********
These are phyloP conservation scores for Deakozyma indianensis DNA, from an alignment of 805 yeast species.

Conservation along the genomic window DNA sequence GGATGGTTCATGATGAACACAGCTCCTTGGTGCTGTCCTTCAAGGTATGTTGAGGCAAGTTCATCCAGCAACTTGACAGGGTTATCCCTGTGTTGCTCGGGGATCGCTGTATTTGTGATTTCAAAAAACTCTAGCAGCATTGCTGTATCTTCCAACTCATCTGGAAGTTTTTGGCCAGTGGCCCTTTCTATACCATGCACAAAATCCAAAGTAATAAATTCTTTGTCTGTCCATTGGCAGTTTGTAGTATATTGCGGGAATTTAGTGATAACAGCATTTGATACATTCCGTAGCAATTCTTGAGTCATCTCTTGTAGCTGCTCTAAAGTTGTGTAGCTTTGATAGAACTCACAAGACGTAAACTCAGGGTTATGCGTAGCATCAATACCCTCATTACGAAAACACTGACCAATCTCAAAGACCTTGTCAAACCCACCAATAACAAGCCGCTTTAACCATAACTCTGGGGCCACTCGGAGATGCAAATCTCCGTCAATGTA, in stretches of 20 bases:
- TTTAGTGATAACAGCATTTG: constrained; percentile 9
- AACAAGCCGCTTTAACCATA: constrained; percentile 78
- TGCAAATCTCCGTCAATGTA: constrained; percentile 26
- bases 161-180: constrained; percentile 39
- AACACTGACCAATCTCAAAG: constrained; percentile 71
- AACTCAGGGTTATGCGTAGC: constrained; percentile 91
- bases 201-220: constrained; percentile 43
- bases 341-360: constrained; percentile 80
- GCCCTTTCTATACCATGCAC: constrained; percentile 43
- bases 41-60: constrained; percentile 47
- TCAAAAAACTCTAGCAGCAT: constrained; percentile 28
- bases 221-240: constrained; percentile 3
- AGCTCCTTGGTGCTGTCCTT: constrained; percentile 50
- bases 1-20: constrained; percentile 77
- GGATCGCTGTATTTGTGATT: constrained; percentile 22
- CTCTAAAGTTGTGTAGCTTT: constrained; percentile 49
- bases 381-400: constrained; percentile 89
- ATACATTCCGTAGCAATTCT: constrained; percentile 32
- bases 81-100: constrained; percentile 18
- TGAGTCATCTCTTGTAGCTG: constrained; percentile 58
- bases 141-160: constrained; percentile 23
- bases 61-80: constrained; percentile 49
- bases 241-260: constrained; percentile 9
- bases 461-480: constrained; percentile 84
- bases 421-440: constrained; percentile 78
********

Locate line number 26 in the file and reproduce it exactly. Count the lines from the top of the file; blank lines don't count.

- bases 461-480: constrained; percentile 84